|Founder||Duane Whitlow and Stan Rintel|
|Josh Rogers (CEO)|
|Revenue||$600 million (2020)|
Number of employees
|2,000 (2019, 2021)|
Precisely, rebranded from Syncsort Incorporated in May 2020, originally founded as Whitlow Computer Systems, is a software company specializing in big data, high speed sorting products, ETL (extract, transform, load), data integration, data quality, data enrichment, and location intelligence offerings, for IBM i, Hadoop, Microsoft Windows, UNIX, Linux, and mainframe computer systems. Its original, eponymously named product, SyncSort, was the dominant sort program for IBM mainframe computers during much of the 1970s and 1980s.
In 1968, Duane Whitlow and Stan Rintel started Whitlow Computer Systems to develop software for mainframe computers. The result was a business with a niche product portfolio based on high-speed data sorting.
According to Whitlow, the company's original task was to develop an airlines reservations system for Control Data. In the course of that work, the founders encountered timing charts for IBM's existing sort utility, and thought they could build a sort that was much faster. Sales improved after then-startup Computerworld published a front page story about the Syncsort product. That story resulted in openings in Europe, and the company was one of the first to sell an independent software product in Europe.
The Syncsort product started to sell well in the United States as well. In the IBM mainframe era, many commercial applications revolved around sequential file processing, where master files, often kept on tape storage, were sorted in various orders before being input to application code. In such batch job environments, the sort utility was frequently invoked, and the utility's performance had a significant impact on overall throughput. Syncsort was drop-in replaceable for the IBM sort utility, without having to change JCL statements or application code, and thus was easy to switch to. For some customers, Syncsort was their first non-IBM software purchase.
The company was located in Englewood Cliffs, New Jersey. The primary market for Syncsort was for IBM mainframes running OS/VS1 or MVS operating systems. There were also Syncsort products for two other common IBM mainframe operating environments, those being DOS and VM/CMS.
Whitlow Computer Systems renamed itself to Syncsort, Inc. around 1981. (At some point the product name was stylized as SyncSort, with the second 'S' capitalized, while the company name retained a regular spelling.) By then, Syncsort had a dominant position in the IBM mainframe world. A survey done by IDC during 1983 of IBM customers running OS/VS1 or MVS revealed that 75 percent of them were using SyncSort, as compared to 18 percent who were using the IBM-provided sort utility and 7 percent who were using other sort programs.
Advertising for Syncsort was done in-house until 1986.
In the 1990s, the company expanded into client/server environments with a Unix-based sort utility and a backup product. In 2004, Syncsort introduced DMExpress, which added extract, transform and load (ETL) integration capabilities, metadata management and improved job management.
In April 2008, Insight Venture Partners, Bessemer Venture Partners, Georgian Partners, Goldman Sachs and other investors bought a majority interest in Syncsort Incorporated. In 2013 Syncsort recruited former CA and IBMer Lonne Jaffe as CEO. Also in 2013, Syncsort acquired Circle Computer Group, whose product DL/2 facilitates migration of mainframe data, especially from IBM IMS instances to IBM's DB2 under z/OS. In October 2013, Syncsort sold its data protection business to an investor group led by Bedford Venture Partners and Windcrest Partners. The spun off data protection business is now called Catalogic Software.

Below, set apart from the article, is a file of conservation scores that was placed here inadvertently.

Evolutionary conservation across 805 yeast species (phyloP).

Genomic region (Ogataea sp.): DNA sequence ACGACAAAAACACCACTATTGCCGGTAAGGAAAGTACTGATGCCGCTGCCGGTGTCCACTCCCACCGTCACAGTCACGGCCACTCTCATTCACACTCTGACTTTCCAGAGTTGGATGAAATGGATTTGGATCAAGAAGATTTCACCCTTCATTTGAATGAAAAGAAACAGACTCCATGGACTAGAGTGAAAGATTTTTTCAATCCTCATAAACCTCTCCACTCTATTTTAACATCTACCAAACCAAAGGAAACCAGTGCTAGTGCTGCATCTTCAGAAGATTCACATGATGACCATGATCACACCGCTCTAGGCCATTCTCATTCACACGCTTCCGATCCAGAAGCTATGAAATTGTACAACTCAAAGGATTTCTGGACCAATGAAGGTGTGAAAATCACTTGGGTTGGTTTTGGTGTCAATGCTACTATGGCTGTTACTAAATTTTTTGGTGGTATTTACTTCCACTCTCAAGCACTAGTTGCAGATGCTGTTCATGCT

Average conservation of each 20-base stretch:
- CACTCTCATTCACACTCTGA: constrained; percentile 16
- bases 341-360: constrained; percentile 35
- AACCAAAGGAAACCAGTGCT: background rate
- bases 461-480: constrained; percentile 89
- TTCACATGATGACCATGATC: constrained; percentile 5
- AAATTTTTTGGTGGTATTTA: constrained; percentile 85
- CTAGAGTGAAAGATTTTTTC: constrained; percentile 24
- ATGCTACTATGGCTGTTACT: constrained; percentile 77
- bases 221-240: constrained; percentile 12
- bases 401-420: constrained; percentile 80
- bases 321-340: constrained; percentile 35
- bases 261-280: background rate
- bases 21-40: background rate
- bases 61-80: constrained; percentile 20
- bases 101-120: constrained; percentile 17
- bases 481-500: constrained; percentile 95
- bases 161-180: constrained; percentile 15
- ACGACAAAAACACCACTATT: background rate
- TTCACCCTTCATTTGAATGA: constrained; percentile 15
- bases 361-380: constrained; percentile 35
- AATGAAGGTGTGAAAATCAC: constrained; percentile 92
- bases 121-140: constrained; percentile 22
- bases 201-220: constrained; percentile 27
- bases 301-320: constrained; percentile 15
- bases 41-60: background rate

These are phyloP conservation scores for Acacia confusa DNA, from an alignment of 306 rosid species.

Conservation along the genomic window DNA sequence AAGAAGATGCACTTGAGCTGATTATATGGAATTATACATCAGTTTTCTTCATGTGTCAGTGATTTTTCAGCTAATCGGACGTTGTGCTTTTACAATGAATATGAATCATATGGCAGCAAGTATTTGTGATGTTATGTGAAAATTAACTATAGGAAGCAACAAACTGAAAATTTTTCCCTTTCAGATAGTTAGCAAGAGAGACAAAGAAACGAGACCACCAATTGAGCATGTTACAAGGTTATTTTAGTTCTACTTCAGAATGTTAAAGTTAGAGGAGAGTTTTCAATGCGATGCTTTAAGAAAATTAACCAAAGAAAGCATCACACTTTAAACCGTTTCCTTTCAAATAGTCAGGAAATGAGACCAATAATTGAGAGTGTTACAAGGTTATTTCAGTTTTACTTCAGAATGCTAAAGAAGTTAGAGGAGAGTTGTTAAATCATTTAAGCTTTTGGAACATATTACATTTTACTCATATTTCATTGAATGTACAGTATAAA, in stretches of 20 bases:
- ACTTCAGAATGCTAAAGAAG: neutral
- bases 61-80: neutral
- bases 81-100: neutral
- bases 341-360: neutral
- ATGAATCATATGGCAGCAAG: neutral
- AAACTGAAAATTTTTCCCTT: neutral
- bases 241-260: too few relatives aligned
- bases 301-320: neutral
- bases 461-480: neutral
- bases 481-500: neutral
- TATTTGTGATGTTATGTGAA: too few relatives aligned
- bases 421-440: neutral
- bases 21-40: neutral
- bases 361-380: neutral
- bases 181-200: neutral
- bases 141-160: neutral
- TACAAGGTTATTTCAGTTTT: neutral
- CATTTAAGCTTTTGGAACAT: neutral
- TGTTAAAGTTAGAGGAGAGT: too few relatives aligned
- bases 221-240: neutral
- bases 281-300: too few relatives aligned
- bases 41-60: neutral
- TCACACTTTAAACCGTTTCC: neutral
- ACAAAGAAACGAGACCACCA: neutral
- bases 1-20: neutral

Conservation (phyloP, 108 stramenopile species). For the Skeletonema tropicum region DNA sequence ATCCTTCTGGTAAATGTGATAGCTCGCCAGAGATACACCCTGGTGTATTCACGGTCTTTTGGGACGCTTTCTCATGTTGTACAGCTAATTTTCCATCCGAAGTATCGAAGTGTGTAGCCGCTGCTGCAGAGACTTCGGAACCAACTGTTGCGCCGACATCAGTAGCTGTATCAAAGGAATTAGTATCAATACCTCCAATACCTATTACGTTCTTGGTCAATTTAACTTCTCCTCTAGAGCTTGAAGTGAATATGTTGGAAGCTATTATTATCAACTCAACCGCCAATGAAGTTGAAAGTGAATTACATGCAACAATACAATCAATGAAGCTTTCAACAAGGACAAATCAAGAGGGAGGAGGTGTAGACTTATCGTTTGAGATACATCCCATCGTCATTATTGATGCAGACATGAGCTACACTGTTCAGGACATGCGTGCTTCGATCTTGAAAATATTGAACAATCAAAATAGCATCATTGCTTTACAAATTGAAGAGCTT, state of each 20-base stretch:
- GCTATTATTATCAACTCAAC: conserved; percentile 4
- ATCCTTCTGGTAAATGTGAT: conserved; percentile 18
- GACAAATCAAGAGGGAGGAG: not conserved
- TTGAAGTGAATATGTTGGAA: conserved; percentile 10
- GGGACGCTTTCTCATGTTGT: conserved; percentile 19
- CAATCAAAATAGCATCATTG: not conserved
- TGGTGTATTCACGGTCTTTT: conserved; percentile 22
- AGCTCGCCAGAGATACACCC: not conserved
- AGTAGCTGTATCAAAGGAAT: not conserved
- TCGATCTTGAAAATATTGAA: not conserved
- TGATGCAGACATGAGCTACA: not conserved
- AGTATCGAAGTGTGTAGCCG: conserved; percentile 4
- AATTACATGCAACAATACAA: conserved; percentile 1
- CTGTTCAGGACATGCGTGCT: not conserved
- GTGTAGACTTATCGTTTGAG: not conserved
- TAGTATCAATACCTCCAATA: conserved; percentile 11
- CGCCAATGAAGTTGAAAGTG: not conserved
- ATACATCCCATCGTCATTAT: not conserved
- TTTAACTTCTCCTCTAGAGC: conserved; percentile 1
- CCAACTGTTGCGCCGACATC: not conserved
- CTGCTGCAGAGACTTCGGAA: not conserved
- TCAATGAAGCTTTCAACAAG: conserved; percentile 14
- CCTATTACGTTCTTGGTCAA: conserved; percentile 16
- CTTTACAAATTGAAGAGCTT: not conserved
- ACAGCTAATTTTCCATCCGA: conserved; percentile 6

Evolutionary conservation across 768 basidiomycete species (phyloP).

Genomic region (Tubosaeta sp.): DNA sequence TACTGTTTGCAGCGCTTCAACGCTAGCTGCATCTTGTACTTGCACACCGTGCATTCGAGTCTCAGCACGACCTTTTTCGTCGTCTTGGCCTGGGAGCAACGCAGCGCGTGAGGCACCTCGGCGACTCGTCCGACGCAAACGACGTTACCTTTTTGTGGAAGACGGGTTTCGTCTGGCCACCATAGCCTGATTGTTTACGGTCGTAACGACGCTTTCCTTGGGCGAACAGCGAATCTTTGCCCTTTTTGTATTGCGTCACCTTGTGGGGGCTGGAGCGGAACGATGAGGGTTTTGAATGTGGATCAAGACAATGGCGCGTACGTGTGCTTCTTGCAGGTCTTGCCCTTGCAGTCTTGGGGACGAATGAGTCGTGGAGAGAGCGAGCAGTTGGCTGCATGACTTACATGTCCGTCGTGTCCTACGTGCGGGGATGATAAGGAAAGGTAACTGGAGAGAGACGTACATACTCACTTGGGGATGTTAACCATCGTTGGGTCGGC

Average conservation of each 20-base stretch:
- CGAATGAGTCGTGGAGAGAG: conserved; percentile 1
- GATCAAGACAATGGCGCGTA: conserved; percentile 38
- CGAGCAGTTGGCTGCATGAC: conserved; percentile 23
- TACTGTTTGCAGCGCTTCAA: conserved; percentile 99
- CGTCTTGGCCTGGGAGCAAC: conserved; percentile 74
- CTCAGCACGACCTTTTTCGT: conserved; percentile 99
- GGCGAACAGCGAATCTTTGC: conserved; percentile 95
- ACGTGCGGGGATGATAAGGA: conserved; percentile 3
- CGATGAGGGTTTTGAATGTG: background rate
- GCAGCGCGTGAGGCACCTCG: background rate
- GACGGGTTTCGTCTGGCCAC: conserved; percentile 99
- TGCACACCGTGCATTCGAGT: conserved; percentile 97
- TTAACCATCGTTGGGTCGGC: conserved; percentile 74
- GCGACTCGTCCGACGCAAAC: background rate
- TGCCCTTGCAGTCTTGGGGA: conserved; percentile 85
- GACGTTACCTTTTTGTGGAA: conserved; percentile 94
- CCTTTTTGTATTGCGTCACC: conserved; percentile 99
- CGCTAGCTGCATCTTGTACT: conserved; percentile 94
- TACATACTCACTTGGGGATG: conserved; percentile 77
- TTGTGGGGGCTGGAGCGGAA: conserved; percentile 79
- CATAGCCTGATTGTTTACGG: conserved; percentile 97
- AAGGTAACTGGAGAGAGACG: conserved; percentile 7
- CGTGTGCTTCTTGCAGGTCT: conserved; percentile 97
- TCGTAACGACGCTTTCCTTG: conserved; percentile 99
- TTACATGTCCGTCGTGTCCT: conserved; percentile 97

In 2015 Syncsort acquired William Data Systems, a network monitoring and security software company, and Clearlake Capital Group acquired Syncsort; Syncsort President Josh Rogers was appointed CEO. In 2017 Centerbridge Partners acquired Syncsort along with Vision Solutions; the two companies combined into one.
In 2019 Syncsort acquired the software and data business of Pitney Bowes in a $700 million transaction backed by affiliates of Centerbridge Partners, L.P. and Clearlake Capital Group, L.P. This expanded Syncsort's global presence.
In May 2020, Syncsort rebranded itself as Precisely. In March 2021, Clearlake Capital Group, in affiliation with TA Associates re-acquired Precisely in a deal worth $3.5 billion, which it had sold four years before to Centerbridge Partners. Centerbridge Partners retained a minority stake.
|Syncsort MFX||Utility||High speed data sort, join, copy. CPU offload to zIIP engines||z/OS||1971|
|Connect||Data integration||Integrate data seamlessly from legacy systems into next-gen cloud and data platforms including Amazon AWS, Microsoft Azure, Google Cloud Platform, Azure Synapse Analytics, Cloudera, Databricks, Snowflake, Hadoop, Apache Kafka, Apache Spark||Windows, Unix, Linux||2004|
|Ironstream||Utility||IBM i and z/OS forwarder to Splunk, ServiceNow, Micro Focus, Microsoft SCOM, Elastic and Kafka||z/OS, IBM i||2014|
|Syncsort Network Management||Monitoring||Network and security monitoring||z/OS, Linux, Windows||2015, through acquisition|
|Trillium||Data quality||Data cleansing & standardization, customer 360, scalable for big data||Windows, Linux, z/OS||2016|
|Assure Security||IBM i security||Compliance monitoring, access control, data privacy & encryption, and security risk assessment||IBM i, Windows||2019|
|Spectrum||Data Management||Complete data management suite, data quality, integration, profiling and monitoring||Windows, Linux||2019, through acquisition|
|EngageOne||Customer Communication Management||Various elements like personalized, interactive video, a chatbot, document composition and post composition||Windows, Linux, z/OS||2019, through acquisition|
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